IndiaCongress should be broken, but it will not happen

Congress should be broken, but it will not happen


Writer: Rahul Verma
The decisions taken in the Congress Working Committee on Sunday may give hope to some people, but I have no hope from them. It would be foolish to predict the extinction of a political party twice the age of the Republic of India, but it would not be wrong to say that wearing a Band-Aid when surgery is needed will not work. There are wins and losses in a democracy, but the political power of the Congress has been on a ‘structural’ decline for at least three decades. The party leadership is yet to realize how deep this organizational decline is and what a crisis it is going through.

family is congress
Congress not only stays away from normal politics, it has also been its habit to wear false morality. As strong as the party thinks itself on paper, the fact is that it is fast moving towards the margins. If any other party of the same size had been in such a condition, it would have openly revolted. There are examples in other countries of the world where parties have overcome difficulties like Congress. These include the Labor Party of Great Britain, the LDP in Japan and the Liberal Party of Canada, among many others. Voices of opposition have also emerged from within the Congress, but I do not think that the party will be divided in two parts in the near future. The way the Congress was broken in 1969 or 1978, its chances are still slim. There are very few leaders in the party who have the power to mobilize the masses. Nor do they have the resources for it. Therefore, the process of moving leaders from Congress to other parties will continue, which we have been seeing for some time now.

The CWC met on Sunday to introspect on the defeat in the recent elections (Photo: PTI)

The second reason for this is that the Congress is unable to see its future beyond the Gandhi family. For the past few decades, the party has been living in a bubble that has not been able to properly analyze its strengths, weaknesses, opportunities and threats. For this reason, she could not even make necessary changes in her ideological vocabulary. Nor did he change the party’s organizational structure and leadership at crucial times.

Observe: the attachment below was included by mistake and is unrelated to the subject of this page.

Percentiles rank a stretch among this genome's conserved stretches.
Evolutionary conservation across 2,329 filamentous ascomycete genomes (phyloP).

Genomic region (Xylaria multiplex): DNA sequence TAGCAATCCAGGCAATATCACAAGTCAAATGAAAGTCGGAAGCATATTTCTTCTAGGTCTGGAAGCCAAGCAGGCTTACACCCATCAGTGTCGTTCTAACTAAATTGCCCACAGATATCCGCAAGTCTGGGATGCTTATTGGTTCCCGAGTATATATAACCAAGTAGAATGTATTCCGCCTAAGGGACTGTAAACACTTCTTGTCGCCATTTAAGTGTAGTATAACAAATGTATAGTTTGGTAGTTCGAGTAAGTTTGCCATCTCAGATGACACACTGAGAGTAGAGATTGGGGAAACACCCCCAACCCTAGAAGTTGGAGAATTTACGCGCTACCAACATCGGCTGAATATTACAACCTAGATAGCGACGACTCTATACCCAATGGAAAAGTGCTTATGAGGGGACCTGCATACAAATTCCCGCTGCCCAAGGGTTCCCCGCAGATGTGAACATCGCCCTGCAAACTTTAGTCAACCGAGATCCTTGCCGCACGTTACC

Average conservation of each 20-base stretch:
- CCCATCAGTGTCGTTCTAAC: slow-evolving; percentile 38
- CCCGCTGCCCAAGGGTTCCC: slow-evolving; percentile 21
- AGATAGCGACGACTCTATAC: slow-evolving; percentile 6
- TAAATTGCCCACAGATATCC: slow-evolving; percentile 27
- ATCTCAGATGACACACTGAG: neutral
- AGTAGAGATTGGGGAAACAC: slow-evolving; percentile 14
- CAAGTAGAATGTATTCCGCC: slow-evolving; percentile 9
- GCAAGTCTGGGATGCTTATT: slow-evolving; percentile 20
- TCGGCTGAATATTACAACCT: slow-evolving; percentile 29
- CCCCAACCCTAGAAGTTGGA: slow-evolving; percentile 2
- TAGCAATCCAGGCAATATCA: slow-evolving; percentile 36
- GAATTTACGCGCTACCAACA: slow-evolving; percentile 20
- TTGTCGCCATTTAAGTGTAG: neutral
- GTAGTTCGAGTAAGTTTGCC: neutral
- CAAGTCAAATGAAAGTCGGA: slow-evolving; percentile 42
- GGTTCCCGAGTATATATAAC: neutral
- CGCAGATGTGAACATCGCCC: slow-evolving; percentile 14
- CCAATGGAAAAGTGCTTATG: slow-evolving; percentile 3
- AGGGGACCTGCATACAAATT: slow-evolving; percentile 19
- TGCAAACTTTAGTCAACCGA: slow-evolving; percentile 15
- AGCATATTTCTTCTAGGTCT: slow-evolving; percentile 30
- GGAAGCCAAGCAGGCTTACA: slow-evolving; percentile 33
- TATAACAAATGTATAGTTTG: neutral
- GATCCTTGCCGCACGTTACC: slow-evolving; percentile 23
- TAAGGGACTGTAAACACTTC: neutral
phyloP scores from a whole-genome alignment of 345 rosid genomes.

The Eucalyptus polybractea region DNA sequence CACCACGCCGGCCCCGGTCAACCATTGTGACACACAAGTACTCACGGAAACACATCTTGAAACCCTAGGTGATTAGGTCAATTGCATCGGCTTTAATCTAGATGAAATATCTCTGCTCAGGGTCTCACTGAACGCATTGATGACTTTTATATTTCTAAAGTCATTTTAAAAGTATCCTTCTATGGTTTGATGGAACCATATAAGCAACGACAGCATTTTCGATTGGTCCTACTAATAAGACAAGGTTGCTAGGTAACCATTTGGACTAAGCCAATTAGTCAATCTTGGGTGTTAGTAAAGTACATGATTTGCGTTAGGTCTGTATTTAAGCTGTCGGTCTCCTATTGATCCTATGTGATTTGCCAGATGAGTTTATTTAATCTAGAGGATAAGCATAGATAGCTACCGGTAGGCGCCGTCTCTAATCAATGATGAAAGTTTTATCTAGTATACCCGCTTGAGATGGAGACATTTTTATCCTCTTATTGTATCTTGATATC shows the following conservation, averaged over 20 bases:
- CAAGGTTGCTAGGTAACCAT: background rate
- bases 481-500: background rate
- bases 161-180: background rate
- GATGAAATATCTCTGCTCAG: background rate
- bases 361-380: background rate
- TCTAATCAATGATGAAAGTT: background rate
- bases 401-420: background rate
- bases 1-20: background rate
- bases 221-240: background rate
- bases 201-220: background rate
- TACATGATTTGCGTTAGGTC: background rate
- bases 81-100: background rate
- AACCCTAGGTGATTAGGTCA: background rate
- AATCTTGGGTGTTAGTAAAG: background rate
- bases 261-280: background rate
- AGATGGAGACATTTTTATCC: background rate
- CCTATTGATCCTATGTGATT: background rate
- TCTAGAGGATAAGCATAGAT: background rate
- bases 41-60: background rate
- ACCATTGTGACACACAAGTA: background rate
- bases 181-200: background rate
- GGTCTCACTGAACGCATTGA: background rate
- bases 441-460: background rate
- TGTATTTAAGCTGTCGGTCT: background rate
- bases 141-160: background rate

It is true that most political parties adopt ethics to stand out from others. It also helps them to gain political loyalty. For this they often choose a motive. This motive is initially linked to the ground realities, but later vested interests give it the form of a myth. But there comes a time in front of a party when these myths do not get as much political advantage as before. This is exactly what happened with Congress.

The first such myth is related to the history of Congress. This myth suggests that it was this party alone that led the freedom struggle or made modern India. Congress considers itself synonymous with electoral democracy. She feels that only she can represent all classes, regions, religions, castes. This myth is associated with the history of Congress, which has not had a good record in the appointment of Dalit, OBC or Muslim chief ministers. The Congress has not had a very good record either in state governments of other parties or in poverty reduction.

The second myth is that the Congress has sacrificed itself for the sake of national unity and national interests. To justify this point, the party people reminisce about the assassinations of Indira and Rajiv Gandhi and the rejection of Sonia Gandhi’s prime ministership in 2004. The third myth is that only Congress and Gandhi family care about the poor and they can do their welfare. They can be saved from the feudal and capitalist class. The intention behind many welfare schemes of the Congress governments was to give their due to the deprived sections, but it is also true that the behavior of the party leadership has been the same as that of the Mai-Baap Sarkar. On the other hand, the less said on the relationship of the Congress with the economic and feudal elite classes, the better.

The fourth myth is that the ideology of the Congress matches the ‘Idea of ​​India’. The party believes that the reach of other ideologies – Hindutva, Socialism, Left, Ambedkarism is limited. It feels that these ideologies may be popular in some places for some time, but the work of the country will not work without the Congress ideology. The fifth myth is that it is the natural party to rule the country. Indira Gandhi was expelled from the Congress twice in 1969 and 1978. He got victory in the elections that followed. Because of this, the Congress feels that without the Gandhi family, the work of the party will not work.

what is the future
The Congress returned to power under Sonia Gandhi after being out of office between 1996 and 2004. But the party forgets that in the meantime its graph in the states kept going down. In many important states of the country, the Congress has been out of power for more than three decades. What the Congress doesn’t understand is that before 1969 or 1978 these myths were probably true for it, but now they have no meaning.

In such a situation, the question is natural that what is the future of Congress? Yogendra Yadav sees Congress in three forms – political party, symbolic form and concept. The Congress as a party is dying a slow death as compared to the political project of the BJP. As a symbolic form it has lost much of its appeal and as a concept it is nothing more than an illusion.

(The author is a Fellow at Center for Policy Research (CPR), New Delhi)

Disclaimer: The views expressed above are those of the author.